Of course, another way of getting a pay rise is to secure a promotion, and if more women did this, the gender pay gap would be reduced. The whole question of promotion is another area where some transparency really would be useful. Back to the study. 

45% of the women surveyed had never been promoted and 19% had been passed over for promotion in the last 2 years. Of women passed over for a promotion, 69% said a male coworker got the job instead. 

The reasons that women have a harder time than males colleagues securing promotion are well aired. McKinsey first published research about the "broken rung" on the promotional ladder eight years ago. It matters because first promotions are key to reducing the gender pay gap and increasing the proportion of women in technology more generally.  

The complex, subtle reasons that women are overlooked for promotions are legion. Women are more likely to have their judgement questioned than men and they're more likely to be talked over or have others pass off their ideas as their own. Many would counter that women should stop passively accepting the victim role and challenge male colleagues when this happens (lean in ladies!) but often that simply results in being labelled aggressive or prone to overreacting. So, do lean in, but nicely. 

Women are also sometimes perceived as less committed if they have family responsibilities (in contrast with men who are perceived as more committed because they have a family to provide for now.) 

Interestingly, 55% of women in the survey also reported the phenomenon of 'quiet promotion.' This involves being ‘rewarded' with more responsibilities but without the pay rise and enhanced status that traditionally accompanies them.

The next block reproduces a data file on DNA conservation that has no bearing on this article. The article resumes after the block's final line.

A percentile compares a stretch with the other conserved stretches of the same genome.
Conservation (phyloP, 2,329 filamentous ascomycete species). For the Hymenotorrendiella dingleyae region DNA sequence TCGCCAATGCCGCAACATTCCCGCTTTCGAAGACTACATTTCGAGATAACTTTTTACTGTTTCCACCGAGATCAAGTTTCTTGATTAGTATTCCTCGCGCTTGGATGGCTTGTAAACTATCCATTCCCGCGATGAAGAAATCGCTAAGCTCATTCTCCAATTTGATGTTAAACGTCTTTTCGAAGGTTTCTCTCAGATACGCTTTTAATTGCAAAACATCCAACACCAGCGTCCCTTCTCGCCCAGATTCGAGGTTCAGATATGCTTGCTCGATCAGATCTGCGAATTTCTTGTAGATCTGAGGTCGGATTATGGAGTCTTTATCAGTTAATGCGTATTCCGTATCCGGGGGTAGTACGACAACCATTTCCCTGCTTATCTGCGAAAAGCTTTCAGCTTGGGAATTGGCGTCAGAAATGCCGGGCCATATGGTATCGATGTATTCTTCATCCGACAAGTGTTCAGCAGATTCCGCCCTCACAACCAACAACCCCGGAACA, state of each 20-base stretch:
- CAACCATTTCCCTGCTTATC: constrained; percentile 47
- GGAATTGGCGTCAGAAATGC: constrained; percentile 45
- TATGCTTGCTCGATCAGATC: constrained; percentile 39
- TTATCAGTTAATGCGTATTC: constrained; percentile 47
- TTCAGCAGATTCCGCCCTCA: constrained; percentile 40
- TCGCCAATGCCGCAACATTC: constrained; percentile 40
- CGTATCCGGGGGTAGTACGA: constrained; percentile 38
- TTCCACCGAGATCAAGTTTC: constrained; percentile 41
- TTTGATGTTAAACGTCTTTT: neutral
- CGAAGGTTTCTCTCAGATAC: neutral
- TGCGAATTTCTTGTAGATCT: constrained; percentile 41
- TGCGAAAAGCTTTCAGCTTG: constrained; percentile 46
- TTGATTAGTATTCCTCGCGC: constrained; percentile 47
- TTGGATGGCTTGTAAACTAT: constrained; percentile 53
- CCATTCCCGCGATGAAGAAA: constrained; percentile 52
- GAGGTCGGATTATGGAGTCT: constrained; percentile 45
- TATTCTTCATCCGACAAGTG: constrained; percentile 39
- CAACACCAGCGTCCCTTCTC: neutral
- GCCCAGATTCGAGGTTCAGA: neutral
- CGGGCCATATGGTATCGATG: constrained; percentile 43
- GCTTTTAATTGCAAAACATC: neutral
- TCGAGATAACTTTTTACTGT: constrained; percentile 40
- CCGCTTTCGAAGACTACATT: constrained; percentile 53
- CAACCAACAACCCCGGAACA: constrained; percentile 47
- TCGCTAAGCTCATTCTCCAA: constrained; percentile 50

More than one woman has told Computing over the years that when they did come forward and ask for more money and a promotion after having exceeded performance metrics, they were advised to do that job for six months and see how they got on. Needless to say, fewer men are asked to prove their competency for a given role up-front, or for free. 

Perhaps most importantly women often fail to cultivate the kind of informal sponsorship links that are so important because they often don't have the time outside of the working day to help nurture them - quite possibly because they're doing someone else's job in addition to their own if the finding above is anything to go by. 

Diversity Pays

The gender pay gap is a far more complex phenomenon than many of the people who campaign to reduce it acknowledge. That doesn't mean it doesn't exist. It just means that a lot of the time, we're not looking at the complex historical and societal causes of it - or challenging them. 

If we did, we might see that initiatives to boost inclusion and transparency might well encourage more women to stay in tech and pursue leadership opportunities. But these initiatives have to be introduced carefully, and they have to be sold. Executive boards should be the change they claim to want to see, and maybe be curious about why female new hires often arrive with a lower salary expectation than men. 

It is more difficult than tweeting out a cutesy message with your female staff making a heart shape with their hands but given that diverse companies tend to be more profitable, it will almost certainly make everyone more money in the long run. 

This article originally appeared on our sister site Computing.